Joe: If you were to wholesale that deal, do you think you could have wholesaled it?

Justin: I could've wholesaled it for sure. There was another guy or gal that would have taken that  and either rented it out or, or did their own renovation.

Joe: Sometimes, you know, you gotta to think about whether you should make, is it better to  make a quick nickel or a slow dime, you know?

Justin: No question. You know what I did, Joe, for that one too? I said, I told my partner, I said give us five days on the MLS before we send our contractors over there to rip the roof off and put a new roof on because this was right after the hurricane. No, no, no. Yeah, after actually the most recent hurricane. I've had it for 14 months and just got rid of it. I said, give me five days and I'm going to see, we're going to wholetail it, right? I was like, it'll be gone, dude. We'll make a quick $40K and be done.

Joe: And that didn't work?

Justin: I don't think even, I don't think anybody even went and looked at it!

Joe: Well that's important to understand because, you know, people listening to this, you got to remember like we don't win on every deal. Right? You'd look at these guys had done a lot of deals like we have and friends that you know that are out there. You don't win on every deal and you just have to be willing to take that risk. There's a lot of risk taking involved with being an entrepreneur, being a small business owner, getting into real estate, but your risks need to be calculated. Right?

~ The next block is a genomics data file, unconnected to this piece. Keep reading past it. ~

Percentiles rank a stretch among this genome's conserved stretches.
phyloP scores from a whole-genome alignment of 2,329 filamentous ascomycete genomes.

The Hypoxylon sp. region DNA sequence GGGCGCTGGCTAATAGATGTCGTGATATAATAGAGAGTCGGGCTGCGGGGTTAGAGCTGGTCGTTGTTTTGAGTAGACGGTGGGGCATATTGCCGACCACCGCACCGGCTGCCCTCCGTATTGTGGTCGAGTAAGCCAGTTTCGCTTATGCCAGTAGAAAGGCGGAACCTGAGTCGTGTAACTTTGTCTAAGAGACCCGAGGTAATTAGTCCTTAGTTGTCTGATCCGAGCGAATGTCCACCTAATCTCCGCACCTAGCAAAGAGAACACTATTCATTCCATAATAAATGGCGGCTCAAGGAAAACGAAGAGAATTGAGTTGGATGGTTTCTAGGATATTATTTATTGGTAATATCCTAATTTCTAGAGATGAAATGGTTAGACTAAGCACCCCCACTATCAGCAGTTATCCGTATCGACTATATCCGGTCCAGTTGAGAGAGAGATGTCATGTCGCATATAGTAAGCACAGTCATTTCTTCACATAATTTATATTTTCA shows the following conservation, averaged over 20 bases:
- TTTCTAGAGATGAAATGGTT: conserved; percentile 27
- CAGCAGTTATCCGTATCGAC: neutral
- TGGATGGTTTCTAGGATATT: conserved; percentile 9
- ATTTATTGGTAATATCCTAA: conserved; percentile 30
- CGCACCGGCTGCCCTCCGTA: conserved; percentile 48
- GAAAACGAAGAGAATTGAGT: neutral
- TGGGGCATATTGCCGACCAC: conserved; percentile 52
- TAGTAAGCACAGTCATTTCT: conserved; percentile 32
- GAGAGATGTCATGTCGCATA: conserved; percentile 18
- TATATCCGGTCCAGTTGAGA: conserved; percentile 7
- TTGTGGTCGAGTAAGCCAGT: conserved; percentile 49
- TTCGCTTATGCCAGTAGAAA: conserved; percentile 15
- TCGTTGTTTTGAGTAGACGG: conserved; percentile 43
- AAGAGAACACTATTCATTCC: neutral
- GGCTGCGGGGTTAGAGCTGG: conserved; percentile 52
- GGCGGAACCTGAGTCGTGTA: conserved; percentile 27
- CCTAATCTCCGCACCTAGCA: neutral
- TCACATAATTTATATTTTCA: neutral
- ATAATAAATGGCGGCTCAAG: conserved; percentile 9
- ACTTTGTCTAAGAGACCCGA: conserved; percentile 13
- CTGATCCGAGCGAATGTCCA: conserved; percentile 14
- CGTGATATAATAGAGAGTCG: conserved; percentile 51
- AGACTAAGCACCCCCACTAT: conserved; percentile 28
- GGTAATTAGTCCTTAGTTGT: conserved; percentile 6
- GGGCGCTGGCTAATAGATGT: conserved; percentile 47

Joe: And I don't think Justin, you would've taken on that deal if you didn't have other things in the pipeline as well, right? Other deals that you are working on. Yup. Yeah. You already had a ton of experience, you know, behind you, underneath your belt, that you can like, you know, like, well if this deal goes South, I can wholesale five, six deals really quickly to make that up.

Justin: Make it up, yeah, for sure. That was still definitely for sure Joe, I'm still trying to like cope with losing a rehab, like that doesn't, that doesn't happen to me. So, anyway and now I've focused on still doing whatever the wholesale stuff is and now partnering with students is a big, big part of mine because it's really opened up the whole country to me and I absolutely   love it, but it sticks to my whole new perception. You know my story; I was big on the fix and flip game. I was doing so many deals and put me in the hospital at like 23 years old.

Justin: So, my new perception is like I'd rather partner. So like Rockefellers, I'd rather earn 1% of a hundred of other people's efforts than a hundred percent of my own efforts. And so now I just partner and I just like to like keep life super simple, guide people through the deal and help bring stuff together. And that's that. And now commercial is, I see, I'm optimistic and I am officially working on assisted living plans right now, here local. So, that would be the biggest project I've ever done in my life. And you know, I'm kind of going all in on it.

Joe: Okay, assisted living.